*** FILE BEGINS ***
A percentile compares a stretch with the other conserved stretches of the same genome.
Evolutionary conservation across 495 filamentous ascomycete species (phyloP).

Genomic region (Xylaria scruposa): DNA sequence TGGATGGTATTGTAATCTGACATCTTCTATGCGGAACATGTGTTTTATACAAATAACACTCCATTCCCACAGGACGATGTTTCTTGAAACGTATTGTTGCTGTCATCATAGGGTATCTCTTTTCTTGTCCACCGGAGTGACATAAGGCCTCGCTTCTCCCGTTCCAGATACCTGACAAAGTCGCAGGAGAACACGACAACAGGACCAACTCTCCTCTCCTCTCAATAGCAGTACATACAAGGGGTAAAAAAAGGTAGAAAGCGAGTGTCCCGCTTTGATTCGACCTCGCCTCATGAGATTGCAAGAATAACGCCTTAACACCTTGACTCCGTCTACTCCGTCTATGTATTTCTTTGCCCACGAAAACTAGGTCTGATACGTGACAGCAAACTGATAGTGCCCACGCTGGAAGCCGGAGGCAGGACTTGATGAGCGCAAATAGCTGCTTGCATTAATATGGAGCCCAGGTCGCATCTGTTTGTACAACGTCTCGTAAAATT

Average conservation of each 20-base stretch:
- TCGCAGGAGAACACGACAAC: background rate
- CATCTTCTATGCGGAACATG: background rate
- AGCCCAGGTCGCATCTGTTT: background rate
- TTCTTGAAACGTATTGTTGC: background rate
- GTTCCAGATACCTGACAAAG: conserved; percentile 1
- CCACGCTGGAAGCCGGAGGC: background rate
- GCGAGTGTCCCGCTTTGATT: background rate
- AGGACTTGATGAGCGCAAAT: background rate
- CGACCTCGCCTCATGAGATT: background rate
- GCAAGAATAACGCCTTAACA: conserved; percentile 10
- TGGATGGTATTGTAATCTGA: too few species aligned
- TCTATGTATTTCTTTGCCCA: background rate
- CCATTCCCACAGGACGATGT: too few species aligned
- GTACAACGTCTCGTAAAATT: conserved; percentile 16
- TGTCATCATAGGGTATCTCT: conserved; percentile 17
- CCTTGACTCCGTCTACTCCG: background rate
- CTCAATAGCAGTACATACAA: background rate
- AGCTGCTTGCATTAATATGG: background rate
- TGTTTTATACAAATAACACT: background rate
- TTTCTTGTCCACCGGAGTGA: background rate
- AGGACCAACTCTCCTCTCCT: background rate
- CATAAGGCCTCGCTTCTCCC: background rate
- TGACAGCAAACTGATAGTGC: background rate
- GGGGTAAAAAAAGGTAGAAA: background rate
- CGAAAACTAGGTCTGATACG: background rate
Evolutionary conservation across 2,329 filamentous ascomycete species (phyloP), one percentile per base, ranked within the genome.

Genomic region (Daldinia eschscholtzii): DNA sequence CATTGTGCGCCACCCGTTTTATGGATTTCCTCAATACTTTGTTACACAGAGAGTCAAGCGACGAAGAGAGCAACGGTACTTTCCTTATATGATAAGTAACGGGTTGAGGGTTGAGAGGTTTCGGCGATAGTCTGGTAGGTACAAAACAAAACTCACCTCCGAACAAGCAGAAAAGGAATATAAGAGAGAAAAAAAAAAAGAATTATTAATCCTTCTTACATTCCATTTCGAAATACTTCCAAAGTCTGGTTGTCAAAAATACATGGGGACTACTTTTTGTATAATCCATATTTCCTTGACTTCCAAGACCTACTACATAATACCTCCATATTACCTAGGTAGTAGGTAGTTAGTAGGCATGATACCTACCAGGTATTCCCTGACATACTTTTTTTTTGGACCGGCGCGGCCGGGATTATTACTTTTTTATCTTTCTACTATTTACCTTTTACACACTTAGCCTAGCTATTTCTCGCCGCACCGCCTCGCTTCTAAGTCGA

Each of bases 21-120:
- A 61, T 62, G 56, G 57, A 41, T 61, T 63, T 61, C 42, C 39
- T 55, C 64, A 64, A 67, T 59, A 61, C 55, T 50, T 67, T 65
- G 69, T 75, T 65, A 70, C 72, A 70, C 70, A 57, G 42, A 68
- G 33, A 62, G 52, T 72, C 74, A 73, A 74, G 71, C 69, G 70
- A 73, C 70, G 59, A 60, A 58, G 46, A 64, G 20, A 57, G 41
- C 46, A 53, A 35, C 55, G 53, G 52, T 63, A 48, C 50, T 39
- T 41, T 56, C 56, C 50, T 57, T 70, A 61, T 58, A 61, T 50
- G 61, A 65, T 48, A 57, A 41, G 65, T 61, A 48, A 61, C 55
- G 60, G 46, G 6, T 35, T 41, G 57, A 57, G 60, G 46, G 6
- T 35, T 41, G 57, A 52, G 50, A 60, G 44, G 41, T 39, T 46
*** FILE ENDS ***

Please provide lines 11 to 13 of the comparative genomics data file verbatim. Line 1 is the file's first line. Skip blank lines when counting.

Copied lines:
- GCGAGTGTCCCGCTTTGATT: background rate
- AGGACTTGATGAGCGCAAAT: background rate
- CGACCTCGCCTCATGAGATT: background rate